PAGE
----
September 20, 2019 Rambo: Last Blood (Movie Review)
In the modern age of film, it is often a struggle to find a new concept that sparks enough interest for sequels, prequels, or the infamous remakes. Sometimes the latter are a nuisance, yet sometimes a blessing in disguise. In the case of Rambo: Last Blood, led by legendary Actor/Filmmaker Sylvester Stallone, set for release in theaters on Friday, September 20th through Lionsgate, calling it a blessing is an understatement.
As a successful franchise beginning well over three decades ago with 1982’s First Blood, the latest Rambo marks the fifth and possibly final film of its kind. Directed by Adrian Grunberg (Get the Gringo 2012), with the screenplay by Matthew Cirulnick (Southbeach series, Absentia series) and Stallone himself, it also marks the first Rambo film in eleven years, the last being 2008’s Rambo which came twenty years after 1988’s Rambo III. These facts in place, the latest chapter starts out mostly where it left off with the 2008 film with ex-Vietnam veteran with PTSD John Rambo (Stallone: Rocky series, Rambo series) trying to settle down to a stationary life on a horse ranch in Arizona.
Here, Rambo is helping to raise a special teen girl who tragically lost her mother many years earlier named Gabrielle (Yvette Monreal: Faking It series, Lowriders 2016) like his own. Eager to locate her birth father, after much searching she tracks him through a friend living in Mexico. Attempting to visit him alone against her caretaker’s wishes, is she looking for trouble, and if so, does good old Rambo have enough left in him to save the day?
Without delving much further into plot, the finale takes place back on John Rambo’s ranch in which some find a likeness to the Home Alone burglar scene with a little bit of a Indiana Jones and The Temple Of Doom twist, but Rambo: Last Blood is on such a grandiose scale, there really is no comparison. Additionally making it even more badass, The Doors’ “Five To One” is the selected soundtrack for the most action-packed sequence in the finale.
Now, while the idea of Rambo ‘settling down’ may worry Stallone fans given the premise of the film and the fact that he is 73 year old, no need to stress, he is not going all politically correct with his brutality. In fact, quite the opposite is true. The premise in simplistic terms, as is popular in most Rambo films, is that a group of ‘bad men’ capture a ‘damsel in distress’ that Rambo must find a way to save while seeking vengeance. In this case the damsel is Gabrielle, portrayed marvelously by Monreal who gives heartfelt performance in a very difficult role due to its graphic subject matter.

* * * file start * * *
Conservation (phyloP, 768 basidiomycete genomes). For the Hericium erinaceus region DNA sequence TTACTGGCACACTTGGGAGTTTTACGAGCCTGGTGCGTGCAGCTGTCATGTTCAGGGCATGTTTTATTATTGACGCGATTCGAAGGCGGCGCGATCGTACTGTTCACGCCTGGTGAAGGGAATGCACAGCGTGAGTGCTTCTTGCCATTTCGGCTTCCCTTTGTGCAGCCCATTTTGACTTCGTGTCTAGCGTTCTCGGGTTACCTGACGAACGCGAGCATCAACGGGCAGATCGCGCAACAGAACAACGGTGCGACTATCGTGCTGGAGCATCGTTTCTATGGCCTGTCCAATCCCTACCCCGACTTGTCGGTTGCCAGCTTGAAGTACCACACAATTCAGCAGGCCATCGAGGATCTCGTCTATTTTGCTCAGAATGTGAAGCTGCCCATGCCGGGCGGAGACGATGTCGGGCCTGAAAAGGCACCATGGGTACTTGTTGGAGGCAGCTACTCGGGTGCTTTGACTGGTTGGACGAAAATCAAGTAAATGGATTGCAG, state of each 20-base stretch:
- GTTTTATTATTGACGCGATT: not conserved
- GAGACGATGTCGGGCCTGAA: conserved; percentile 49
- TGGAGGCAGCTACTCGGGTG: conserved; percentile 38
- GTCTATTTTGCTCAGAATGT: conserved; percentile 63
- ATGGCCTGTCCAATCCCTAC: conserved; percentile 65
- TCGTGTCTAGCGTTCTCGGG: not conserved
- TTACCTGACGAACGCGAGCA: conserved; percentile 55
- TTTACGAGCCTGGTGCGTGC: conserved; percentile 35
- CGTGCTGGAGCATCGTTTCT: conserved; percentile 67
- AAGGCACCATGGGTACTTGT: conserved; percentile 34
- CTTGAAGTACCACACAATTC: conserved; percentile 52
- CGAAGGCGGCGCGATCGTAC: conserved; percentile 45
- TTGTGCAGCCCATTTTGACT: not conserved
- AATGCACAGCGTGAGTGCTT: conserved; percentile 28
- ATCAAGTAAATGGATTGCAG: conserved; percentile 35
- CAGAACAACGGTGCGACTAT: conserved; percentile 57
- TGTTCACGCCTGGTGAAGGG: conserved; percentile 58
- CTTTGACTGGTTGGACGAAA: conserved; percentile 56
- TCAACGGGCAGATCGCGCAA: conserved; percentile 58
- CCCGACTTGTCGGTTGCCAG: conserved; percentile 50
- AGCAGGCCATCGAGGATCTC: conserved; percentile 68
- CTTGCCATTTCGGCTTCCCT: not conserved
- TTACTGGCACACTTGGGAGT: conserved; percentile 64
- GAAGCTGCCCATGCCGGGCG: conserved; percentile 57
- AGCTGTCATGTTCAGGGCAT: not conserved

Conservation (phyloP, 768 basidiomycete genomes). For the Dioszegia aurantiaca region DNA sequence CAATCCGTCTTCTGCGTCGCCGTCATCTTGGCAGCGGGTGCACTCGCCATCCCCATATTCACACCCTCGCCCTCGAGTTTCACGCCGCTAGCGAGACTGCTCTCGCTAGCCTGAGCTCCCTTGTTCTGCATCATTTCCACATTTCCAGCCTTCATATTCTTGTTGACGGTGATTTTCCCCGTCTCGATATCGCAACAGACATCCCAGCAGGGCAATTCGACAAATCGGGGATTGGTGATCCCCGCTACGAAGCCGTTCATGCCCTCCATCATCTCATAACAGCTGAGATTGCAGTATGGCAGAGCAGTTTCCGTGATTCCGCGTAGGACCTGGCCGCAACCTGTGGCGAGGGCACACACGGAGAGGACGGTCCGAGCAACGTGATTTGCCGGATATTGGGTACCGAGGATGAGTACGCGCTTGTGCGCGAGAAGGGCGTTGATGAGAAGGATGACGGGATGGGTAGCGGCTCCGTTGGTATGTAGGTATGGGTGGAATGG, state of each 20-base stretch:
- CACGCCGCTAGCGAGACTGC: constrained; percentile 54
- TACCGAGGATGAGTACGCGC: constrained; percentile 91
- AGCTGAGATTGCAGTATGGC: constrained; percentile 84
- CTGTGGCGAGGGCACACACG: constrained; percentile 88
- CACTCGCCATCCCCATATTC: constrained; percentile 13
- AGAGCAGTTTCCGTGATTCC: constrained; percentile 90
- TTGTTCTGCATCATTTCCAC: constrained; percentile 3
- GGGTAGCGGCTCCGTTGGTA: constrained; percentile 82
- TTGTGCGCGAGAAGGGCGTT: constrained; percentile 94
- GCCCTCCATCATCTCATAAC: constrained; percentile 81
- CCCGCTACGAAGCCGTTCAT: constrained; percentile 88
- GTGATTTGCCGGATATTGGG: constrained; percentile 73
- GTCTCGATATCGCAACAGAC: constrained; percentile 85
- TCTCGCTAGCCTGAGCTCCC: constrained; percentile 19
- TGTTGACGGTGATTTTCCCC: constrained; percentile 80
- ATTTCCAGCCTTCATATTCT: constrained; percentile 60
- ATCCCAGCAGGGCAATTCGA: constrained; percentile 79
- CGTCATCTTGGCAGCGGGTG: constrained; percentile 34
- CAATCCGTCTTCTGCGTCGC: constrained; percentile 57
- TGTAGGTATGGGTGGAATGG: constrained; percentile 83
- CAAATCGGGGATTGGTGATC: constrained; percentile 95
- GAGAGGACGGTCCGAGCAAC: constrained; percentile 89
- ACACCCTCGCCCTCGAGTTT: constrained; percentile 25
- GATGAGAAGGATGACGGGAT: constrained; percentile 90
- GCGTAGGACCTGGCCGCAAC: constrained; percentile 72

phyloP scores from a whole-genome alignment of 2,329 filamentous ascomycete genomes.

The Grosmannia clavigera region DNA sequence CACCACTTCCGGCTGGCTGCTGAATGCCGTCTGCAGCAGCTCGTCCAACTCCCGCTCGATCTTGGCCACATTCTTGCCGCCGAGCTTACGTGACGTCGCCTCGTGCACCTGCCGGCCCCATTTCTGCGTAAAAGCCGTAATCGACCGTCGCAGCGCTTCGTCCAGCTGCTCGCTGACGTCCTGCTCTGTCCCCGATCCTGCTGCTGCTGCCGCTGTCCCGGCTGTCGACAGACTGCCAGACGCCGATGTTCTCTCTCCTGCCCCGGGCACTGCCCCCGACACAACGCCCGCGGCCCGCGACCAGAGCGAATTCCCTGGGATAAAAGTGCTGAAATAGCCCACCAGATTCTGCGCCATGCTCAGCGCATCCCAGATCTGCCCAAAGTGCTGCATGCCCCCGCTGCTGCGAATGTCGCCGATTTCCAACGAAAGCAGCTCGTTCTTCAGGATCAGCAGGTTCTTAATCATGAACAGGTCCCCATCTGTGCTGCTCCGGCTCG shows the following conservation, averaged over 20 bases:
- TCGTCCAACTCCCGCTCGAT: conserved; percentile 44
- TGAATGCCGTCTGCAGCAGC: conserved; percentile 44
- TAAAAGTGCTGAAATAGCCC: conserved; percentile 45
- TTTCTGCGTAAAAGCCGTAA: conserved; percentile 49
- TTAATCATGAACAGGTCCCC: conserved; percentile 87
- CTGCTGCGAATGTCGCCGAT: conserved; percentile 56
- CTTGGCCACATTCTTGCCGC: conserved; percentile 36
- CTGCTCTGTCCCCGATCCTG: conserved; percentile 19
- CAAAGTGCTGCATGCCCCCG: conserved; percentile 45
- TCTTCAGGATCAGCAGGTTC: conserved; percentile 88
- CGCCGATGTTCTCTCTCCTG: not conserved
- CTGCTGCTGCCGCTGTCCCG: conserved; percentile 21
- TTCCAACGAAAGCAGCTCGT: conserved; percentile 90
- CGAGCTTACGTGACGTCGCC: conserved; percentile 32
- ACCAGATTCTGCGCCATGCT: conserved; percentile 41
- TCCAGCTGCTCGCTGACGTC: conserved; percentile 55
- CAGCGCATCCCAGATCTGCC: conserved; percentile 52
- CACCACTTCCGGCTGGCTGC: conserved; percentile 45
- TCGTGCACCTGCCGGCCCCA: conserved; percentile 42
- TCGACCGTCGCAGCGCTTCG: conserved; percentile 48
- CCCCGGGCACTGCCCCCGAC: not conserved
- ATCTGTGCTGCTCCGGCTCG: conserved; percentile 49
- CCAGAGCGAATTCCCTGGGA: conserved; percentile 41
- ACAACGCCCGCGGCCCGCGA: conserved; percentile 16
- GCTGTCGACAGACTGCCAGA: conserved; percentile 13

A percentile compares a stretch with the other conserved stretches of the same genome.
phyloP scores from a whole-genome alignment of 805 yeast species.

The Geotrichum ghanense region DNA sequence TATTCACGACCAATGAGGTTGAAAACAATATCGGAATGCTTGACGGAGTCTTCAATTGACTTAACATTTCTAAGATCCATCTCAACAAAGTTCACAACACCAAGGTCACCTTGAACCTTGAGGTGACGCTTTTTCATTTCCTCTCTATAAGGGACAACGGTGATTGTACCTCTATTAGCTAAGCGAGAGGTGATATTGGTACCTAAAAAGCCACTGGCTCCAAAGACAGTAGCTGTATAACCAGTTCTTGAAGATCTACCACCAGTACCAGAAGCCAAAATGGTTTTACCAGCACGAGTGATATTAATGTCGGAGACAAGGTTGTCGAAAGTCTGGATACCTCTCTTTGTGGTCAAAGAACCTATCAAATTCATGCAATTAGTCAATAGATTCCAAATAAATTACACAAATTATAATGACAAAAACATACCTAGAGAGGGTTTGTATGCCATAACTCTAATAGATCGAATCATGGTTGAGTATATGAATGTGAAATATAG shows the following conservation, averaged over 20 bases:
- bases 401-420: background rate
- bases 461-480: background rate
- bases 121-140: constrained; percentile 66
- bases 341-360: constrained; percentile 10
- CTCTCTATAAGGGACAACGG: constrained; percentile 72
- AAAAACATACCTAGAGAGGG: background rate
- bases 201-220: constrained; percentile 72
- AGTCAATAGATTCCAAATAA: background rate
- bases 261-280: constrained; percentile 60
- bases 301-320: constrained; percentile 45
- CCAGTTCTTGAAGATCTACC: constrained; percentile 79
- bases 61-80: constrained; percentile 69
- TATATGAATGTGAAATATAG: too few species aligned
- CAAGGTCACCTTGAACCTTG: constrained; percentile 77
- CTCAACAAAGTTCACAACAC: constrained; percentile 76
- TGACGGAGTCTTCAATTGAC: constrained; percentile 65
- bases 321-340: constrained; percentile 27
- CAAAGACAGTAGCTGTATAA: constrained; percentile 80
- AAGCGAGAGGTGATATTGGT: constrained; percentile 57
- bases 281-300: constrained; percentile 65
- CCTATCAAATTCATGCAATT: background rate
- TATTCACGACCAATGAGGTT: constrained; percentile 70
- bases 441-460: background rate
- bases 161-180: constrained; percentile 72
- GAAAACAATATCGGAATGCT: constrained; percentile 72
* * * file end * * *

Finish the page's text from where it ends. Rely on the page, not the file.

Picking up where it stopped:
The two bad men, brothers named Victor and Hugo Martinez, are portrayed by Óscar Jaenada (Piratas series, Luis Miguel: The Series) and Sergio Peris-Mencheta (Life Itself, Snowfall series) in a convincingly, brutal matter as leaders of a Mexican cartel. Other noteworthy characters are Gabrielle’s female caretaker Maria (Adriana Barraza: Drag Me To Hell 2009, Thor 2011), and a helpful reporter living in Mexico named Carmen (Paz Vega: The Spirit 2008, Kill The Messenger 2014).
Starting out with innocent intentions, the plot thickens and builds to an insanely entertaining climax that hosts the most creatively brutal deaths a Rambo film has ever seen. Of course if Rambo: Last Blood was released in 1982 most people would not even question it, but merely just appreciate the entertainment factor. However, times have changed and this new story is so connected with a very modern day issue that is bound to draw criticism. After all it is 2019 and a good deal of people are offended by almost everything. That in mind, the film raises awareness and is a brutally charged depiction of serious issues that are resolved in a creative yet blockbuster film sort of way. Although, instead of making more of a light-hearted mockery of murder, as depicted in the John Wick series, Rambo: Last Blood really hits home with a serious undertone… something it is meant to do.
There is no real slowing down for John Rambo in Rambo: Last Blood. This is all despite his aging, making it perhaps the most entertaining of the five films. Complemented by all its technological capabilities, it appeals to those who have never seen a Rambo film as much as those who have religiously followed the series from the start. Like it or not, the bottom line is Action and Thriller flicks are still a huge part of box office success, and despite some inevitable outrage, Rambo: Last Blood may actually rank as the best of the year in these category. That is why Cryptic Rock gives this film 4.5 out of 5 stars.